Decreased cost. Ample data demonstrate the significant savings achieved through telehealth. First, there are the direct costs. By eliminating overhead, increasing efficiency, and reducing waste and knee-jerk testing, telehealth visits are orders of magnitude cheaper than the office visits (which can run at least $100 per encounter), urgent-care trips ($200), and ER visits ($1,000) they replace. Studies show that the vast majority of ER visits do not require emergent therapy or inpatient admission and therefore could be done by video.

Of the 1.3 billion outpatient visits in the United States annually, approximately 350 million are acute in nature. In the acute-care field alone, each video visit can save an estimated $120, which could reduce health-care spending by billions of dollars. In the chronic-care field, where visits are more frequent and more expensive, the savings by converting even a small fraction of in-person visits to virtual visits are dramatic. Public and commercial payers had previously been worried about telehealth overutilization and additive visits. However, data show that telehealth visits are indeed substituting for the more expensive alternatives.

But there are also indirect savings from telehealth. It’s estimated that the average doctor’s visit takes more than three hours from the time a patient leaves to when she returns to work, resulting in a cost to the economy of more than $50 billion. In addition, the productivity loss alone from untreated depression issues is estimated at more than $50 billion. Finally, keeping sick patients at home and having healthy patients avoid unnecessary contact with the sick could reduce some proportion of the millions of infections contracted by patients in hospitals and other facilities.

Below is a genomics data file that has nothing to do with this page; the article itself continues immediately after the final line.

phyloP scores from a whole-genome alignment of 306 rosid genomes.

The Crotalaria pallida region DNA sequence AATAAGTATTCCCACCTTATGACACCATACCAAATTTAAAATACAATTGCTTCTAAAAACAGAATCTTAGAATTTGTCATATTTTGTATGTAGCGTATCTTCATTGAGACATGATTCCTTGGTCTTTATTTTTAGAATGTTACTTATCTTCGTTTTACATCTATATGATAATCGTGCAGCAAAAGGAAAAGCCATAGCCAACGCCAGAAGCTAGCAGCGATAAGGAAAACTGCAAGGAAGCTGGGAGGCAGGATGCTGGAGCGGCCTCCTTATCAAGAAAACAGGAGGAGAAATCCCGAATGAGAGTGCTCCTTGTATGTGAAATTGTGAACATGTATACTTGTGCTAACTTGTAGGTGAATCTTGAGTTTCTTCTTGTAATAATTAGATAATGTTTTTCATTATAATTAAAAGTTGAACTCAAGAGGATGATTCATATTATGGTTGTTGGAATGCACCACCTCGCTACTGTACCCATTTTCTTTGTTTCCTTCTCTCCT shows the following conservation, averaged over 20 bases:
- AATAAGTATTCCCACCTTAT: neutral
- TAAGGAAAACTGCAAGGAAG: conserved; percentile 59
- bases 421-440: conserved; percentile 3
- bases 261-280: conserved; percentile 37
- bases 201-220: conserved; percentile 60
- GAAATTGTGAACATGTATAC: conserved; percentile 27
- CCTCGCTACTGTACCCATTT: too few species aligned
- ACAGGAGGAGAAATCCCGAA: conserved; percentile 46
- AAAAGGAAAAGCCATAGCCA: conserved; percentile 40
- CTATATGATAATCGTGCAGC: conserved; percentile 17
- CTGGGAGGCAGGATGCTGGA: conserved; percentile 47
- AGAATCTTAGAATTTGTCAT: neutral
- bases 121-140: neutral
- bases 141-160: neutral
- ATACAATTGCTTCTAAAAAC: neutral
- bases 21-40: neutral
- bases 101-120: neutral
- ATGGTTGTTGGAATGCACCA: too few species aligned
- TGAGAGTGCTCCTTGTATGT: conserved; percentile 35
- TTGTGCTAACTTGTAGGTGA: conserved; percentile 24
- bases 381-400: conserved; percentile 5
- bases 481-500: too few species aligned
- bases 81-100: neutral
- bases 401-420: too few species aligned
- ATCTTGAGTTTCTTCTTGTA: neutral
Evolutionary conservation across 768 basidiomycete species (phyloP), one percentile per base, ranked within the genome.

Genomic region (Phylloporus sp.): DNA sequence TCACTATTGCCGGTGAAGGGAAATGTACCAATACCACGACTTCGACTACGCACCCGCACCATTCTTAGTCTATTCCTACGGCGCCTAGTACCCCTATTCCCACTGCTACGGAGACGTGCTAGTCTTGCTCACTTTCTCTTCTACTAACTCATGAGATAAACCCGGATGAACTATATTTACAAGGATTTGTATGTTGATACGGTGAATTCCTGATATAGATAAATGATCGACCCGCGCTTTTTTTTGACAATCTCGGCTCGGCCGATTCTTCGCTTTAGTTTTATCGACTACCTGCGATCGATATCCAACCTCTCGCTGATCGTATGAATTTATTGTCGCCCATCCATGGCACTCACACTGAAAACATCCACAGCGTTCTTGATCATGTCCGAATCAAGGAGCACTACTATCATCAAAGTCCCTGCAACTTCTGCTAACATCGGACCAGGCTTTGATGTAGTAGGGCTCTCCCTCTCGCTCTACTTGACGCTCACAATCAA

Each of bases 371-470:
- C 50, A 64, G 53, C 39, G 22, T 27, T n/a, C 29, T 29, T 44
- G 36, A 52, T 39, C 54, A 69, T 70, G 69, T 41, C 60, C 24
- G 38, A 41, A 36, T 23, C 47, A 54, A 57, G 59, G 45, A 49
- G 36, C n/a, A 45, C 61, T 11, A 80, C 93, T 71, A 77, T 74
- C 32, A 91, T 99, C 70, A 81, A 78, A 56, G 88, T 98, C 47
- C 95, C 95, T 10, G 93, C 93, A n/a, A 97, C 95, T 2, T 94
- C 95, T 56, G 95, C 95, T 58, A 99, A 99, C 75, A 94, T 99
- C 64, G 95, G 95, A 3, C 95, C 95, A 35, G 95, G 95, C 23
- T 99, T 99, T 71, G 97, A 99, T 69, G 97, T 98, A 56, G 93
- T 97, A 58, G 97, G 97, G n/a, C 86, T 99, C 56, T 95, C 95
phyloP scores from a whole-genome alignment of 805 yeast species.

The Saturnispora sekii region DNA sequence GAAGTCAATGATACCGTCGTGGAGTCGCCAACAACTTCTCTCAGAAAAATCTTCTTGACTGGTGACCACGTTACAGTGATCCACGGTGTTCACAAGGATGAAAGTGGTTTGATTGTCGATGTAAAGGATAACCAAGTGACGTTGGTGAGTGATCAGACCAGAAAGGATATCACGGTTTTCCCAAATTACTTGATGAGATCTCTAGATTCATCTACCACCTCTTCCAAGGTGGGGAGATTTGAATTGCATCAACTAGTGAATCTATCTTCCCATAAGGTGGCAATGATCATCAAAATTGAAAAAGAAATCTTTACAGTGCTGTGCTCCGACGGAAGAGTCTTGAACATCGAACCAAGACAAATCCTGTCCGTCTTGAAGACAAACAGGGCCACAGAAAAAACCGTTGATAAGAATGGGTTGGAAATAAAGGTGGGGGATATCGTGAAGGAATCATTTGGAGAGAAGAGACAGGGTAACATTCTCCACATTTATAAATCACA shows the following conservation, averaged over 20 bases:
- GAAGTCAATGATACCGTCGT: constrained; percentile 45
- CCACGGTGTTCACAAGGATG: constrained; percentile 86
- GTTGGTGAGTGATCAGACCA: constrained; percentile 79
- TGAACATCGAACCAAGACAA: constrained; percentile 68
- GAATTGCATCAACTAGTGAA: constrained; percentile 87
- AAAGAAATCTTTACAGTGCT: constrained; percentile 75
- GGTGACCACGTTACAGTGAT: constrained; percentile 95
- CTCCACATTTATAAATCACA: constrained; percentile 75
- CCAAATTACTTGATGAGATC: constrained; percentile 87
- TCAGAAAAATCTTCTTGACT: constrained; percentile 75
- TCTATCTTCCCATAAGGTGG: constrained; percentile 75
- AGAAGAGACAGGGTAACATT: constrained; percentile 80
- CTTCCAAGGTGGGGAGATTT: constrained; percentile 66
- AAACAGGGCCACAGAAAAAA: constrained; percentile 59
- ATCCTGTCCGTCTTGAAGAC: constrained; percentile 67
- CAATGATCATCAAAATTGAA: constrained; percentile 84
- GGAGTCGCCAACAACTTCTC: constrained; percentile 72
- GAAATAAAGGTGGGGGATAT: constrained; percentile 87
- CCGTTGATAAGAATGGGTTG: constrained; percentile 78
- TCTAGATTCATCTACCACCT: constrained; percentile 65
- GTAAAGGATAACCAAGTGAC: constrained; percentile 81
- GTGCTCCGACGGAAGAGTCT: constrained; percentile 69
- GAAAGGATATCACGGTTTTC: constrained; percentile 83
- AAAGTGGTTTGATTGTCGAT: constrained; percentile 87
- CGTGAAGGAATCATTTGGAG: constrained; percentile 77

Improved quality. The evidence is strong that telehealth offers increased quality. The reason is simple: It gives patients the ability to see a high-quality provider who might be anywhere in the country instead of being forced by time or geography to see the only doctor available. Similarly, gains in quality can be achieved by giving a patient access to a specialist instead of a generalist.

A second improvement in quality stems from the instant and ample opportunity to generate quality metrics in a digital world. For example, instantaneous patient scores, wait times, prescribing data, and other outcomes can be quickly aggregated, analyzed, and acted upon. Finally, telehealth offers better care coordination by creating more opportunities for both provider-to-patient and provider-to-provider consultation. By using telehealth to coordinate care, the Veterans Health Administration (VHA) recently reduced inpatient hospitalizations and readmissions and increased patient satisfaction.

Increased value and competition. Mobile technology has helped increase competition and value in almost every sector except for health care and education. But finally, telehealth introduces choice and increased competition into the traditional health-care marketplace. By increasing the level of service and decreasing cost, telehealth helps improve the value delivered by the system. This change is a dire need for a system that consumes nearly a fifth of U.S. GDP with limited access and inconsistent quality.

The Digital Landscape

For any health-care policy proposals to have a meaningful impact, we first must address the need for reform in our overall digital policy architecture. We see five broad national digital priorities as foundational:

  • The federal government must continue its efforts to build out broadband that is accessible to all Americans.
  • The federal government must continue to invest in improving bandwidth to accommodate the rapidly increasing demand for video and data-intensive technology applications.
  • The federal government should substantially increase its investments to make the Internet stable and secure so it is less vulnerable to cyberattacks, data breaches, and congestion.